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Monday, December 11, 2006

 

Pan's Labyrinth

You should go see Pan's Labyrinth. You absolutely should. But, if you're reading this blog because you picked up my book in the fantasy section and fantasy is your favourite genre, be warned: it's not a fantasy film, not really. Note, for instance, that the publicity has shown pretty much all the fantastical stuff: you'll see it in action in the film, but there will only be a couple of creatures that you didn't know about before you went in. And while the imaginative spectacle is just marvellous in all senses, most of the film is a grim and frightening story about a child stuck in the home of her new stepfather, a psychopathic Fascist captain at an outpost in Franco's Spain, savagely hunting down rebels. There are a lot more naturalistic than mystical scenes. It's not a monster movie, or at least, not non-human monsters.

But it's one of the most superbly structured films I've ever seen, and it's harrowing and angry and beautiful. Evil is a human thing here, and Vidal, the Fascist stepfather, is busily creating a hell on earth while Ofelia, our little heroine, is trying to step out of earth to fairyland. Both worlds are dark and questionable, and they weave in and out of one another in a symbolic dance that's flawlessly managed.

I have the suspicion it's going to be one of those films that a section of the audience gets passionate about, and the rest kind of shrug at, because it doesn't resonate on the same frequency that they do. For my money, the deciding factor is probably going to be this: what are your nightmares like? Vidal's treatment of prisoners, for instance, is horrifically brutal, in a way that I'd describe as nightmarish. But that's because it's how people in my nightmares behave. Other people's nightmares have a different quality. Talking the film over with people whose nightmares involve, say, being chased by something scary, I found that they were less convinced than I was. Vidal wasn't one of their demons. Given how dream-like the logic of the story is, it seems that some people will find that, intuitively, it makes perfect sense, while other people will like it less, because their dreams are different.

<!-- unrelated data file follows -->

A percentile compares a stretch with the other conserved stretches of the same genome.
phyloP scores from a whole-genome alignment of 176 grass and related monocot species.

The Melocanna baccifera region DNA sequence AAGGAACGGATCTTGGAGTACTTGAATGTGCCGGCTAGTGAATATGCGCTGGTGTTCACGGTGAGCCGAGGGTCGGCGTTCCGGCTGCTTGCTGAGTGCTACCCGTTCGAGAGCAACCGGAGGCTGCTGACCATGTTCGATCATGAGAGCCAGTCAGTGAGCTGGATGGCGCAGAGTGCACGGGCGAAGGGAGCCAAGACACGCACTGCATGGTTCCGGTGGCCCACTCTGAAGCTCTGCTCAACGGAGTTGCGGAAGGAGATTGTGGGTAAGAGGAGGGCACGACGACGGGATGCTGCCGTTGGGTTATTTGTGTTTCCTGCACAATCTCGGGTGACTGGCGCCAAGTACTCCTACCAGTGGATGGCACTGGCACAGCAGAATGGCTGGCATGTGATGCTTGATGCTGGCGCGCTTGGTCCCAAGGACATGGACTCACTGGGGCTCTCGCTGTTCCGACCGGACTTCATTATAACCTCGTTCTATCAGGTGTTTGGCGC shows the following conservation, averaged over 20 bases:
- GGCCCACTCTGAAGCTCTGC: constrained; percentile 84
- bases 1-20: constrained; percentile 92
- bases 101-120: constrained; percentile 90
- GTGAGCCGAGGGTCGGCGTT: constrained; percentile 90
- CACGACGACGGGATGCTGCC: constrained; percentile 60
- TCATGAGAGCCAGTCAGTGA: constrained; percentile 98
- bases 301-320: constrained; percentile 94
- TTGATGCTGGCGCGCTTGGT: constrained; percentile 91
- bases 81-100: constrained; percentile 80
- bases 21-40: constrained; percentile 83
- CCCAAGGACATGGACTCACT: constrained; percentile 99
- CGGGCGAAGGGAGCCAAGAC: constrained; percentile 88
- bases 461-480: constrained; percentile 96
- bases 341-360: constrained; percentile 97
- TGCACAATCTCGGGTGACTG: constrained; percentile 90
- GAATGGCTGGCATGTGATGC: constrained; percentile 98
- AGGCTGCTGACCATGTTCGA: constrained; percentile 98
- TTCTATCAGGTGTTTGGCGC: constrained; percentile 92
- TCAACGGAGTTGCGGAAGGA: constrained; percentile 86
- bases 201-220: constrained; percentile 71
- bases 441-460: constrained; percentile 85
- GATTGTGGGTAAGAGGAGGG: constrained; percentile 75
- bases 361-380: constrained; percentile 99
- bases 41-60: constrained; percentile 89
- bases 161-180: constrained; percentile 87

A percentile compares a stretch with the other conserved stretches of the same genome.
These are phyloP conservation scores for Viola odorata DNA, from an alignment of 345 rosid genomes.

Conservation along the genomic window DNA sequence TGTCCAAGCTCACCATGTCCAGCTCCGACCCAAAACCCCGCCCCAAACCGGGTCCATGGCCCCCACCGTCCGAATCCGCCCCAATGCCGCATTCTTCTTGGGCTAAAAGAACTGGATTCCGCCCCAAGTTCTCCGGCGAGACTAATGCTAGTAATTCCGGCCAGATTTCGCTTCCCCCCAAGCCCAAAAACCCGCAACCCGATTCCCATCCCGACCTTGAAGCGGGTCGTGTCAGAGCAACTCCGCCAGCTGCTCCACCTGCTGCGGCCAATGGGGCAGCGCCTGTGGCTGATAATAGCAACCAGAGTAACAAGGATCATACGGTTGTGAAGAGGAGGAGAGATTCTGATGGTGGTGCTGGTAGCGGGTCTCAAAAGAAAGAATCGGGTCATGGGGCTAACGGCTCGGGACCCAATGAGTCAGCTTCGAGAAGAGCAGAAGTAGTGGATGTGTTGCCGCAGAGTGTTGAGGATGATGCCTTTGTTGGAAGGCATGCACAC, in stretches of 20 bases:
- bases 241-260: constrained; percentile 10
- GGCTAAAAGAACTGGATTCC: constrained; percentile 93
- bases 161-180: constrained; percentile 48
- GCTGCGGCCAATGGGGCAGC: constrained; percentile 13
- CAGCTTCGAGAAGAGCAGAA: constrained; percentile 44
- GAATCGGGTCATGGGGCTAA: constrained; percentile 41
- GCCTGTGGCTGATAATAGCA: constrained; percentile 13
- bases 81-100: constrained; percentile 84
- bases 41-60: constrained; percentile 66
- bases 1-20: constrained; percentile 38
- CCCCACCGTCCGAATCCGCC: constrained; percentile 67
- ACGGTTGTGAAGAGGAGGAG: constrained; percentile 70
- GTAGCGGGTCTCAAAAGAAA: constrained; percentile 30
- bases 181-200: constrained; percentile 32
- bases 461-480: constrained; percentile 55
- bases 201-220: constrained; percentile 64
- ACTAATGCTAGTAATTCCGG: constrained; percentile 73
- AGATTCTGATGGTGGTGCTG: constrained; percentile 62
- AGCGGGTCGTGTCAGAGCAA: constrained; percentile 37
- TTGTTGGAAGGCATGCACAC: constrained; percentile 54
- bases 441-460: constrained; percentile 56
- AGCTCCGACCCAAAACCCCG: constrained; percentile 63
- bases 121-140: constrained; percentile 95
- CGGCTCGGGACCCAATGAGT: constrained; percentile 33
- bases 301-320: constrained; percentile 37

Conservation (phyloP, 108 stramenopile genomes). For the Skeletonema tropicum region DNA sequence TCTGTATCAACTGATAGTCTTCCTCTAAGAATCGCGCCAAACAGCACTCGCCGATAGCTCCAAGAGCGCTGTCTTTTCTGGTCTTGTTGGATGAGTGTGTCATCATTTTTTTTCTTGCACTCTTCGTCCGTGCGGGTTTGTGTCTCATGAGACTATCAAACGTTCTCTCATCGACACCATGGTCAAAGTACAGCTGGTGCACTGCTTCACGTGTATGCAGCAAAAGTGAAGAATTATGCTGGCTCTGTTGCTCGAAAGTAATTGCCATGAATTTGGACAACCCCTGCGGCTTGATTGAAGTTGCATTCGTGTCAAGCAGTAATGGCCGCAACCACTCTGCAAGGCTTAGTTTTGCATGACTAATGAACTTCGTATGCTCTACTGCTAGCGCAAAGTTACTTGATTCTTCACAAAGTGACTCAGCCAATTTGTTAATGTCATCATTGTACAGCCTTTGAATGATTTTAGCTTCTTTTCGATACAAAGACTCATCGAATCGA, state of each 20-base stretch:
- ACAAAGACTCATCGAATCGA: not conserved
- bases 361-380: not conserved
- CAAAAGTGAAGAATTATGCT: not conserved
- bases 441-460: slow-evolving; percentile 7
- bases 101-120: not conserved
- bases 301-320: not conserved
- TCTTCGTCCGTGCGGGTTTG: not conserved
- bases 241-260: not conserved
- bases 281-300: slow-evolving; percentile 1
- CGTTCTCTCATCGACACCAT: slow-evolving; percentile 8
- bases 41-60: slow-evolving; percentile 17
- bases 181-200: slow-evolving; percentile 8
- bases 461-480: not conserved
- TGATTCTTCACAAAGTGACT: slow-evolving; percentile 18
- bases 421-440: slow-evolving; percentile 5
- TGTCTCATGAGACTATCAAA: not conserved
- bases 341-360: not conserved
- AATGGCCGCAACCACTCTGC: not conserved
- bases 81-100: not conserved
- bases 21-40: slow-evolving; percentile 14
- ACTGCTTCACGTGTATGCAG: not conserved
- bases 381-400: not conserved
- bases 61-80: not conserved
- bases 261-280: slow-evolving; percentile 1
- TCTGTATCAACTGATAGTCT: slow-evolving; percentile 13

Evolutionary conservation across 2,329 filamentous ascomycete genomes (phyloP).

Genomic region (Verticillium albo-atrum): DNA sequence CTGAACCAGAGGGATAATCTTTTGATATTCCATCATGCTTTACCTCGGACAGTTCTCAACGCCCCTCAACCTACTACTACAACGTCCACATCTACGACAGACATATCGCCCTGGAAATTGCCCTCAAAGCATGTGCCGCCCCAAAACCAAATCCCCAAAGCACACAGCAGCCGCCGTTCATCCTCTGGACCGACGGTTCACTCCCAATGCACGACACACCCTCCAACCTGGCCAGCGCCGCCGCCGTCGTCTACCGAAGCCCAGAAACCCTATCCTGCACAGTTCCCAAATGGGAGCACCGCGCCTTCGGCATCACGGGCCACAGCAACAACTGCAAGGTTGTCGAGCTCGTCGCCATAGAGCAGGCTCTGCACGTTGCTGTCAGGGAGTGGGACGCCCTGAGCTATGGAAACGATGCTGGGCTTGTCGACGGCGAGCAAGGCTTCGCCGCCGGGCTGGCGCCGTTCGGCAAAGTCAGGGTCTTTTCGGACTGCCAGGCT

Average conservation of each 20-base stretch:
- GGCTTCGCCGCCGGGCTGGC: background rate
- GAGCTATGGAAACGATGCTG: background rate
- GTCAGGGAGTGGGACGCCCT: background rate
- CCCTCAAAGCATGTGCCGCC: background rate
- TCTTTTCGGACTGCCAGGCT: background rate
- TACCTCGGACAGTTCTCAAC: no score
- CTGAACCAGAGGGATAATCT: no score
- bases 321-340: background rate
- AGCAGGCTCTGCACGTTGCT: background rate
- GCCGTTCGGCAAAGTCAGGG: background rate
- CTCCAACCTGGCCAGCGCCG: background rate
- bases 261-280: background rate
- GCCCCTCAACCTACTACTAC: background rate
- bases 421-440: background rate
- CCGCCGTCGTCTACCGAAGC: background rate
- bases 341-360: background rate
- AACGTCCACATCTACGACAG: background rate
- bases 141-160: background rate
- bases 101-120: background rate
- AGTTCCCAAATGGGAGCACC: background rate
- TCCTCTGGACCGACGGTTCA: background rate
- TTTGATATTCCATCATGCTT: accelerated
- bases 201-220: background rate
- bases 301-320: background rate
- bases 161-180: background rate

Some people, I have the impression from reading comments and reviews, feel let down because they thought it was going to be a special-effects fairytale, and found that the plot was driven by something else. Being the kind of writer I am, I'm automatically up in arms against anyone who says 'It was okay but it would have been better if we'd had more of the monsters because it was supposed to be a monster movie', so I'm on del Toro's side on principle. But I'm on his side anyway, because my goodness that was an amazing film.

I don't know del Toro, but the feeling the film gave me was that he didn't feel the need to turn it into more of a fantasy film or more of a realist film, because the two weren't incompatible. Each got as much screen time as was necessary to tell the story - but separating them out wouldn't work. Each was part of the other, part of the same sensibility, which didn't split the world along regular lines but along personal ones.

That takes imaginative freedom. It's a sad fact about human nature that the imagination is often conservative: many people will accept only so much, and then get frustrated. Fantastical art, which is supposedly free from the confines of reality, develops its own conventions quickly, and it takes a big effort to get away with breaking them. Conventions become entrenched. And one of them is a meta-convention: that if there are fantasy elements, it automatically makes the entire work officially Fantasy, entirely Fantasy, and not supposed to mix in other elements. I've seen that look myself that people get when you do something that's no odder than having, say, a talking dragon, but less well-established. 'I don't understand why you did this,' is the common refrain, and the look is nothing so much as accusing. This look doesn't just come from fantasy fans, it comes from people who don't follow fantasy especially but are equally convinced that fantasy is a jealous genre like champagne is a jealous wine, and shouldn't be mixed with other things.

You can get entangled in that, or you can stop worrying about it and pursue your own vision. Del Toro did the latter. And I'm so glad he did: the result stands entirely on its own terms, and is close to perfect. Visually, it's spectacular; emotionally, it's gruelling, and it just ripped my heart out. By the time the credits came round, I went from being frightened for the heroine to worrying about myself: I didn't want to go out into the street crying, and I wasn't sure I could stop. That hasn't happened to me in a long time. Forget about genre and see it.

Comments:
"...if there are fantasy elements, it automatically makes the entire work officially Fantasy, entirely Fantasy, and not supposed to mix in other elements."

I was reminded of this post yesterday, as I was browsing the little 'genre ghetto' where my local Waterstones hides all the crime, horror, sci-fi and fantasy, out of sight behind a small partition wall.

Fiction is just made-up stories. It doesn't matter if you make up a talking dragon, or a frustrated Hampstead housewife. They're both equally made up.

But, you know this already.
 
Ah, Hampstead. I wish I lived there. It's all pretty.
 
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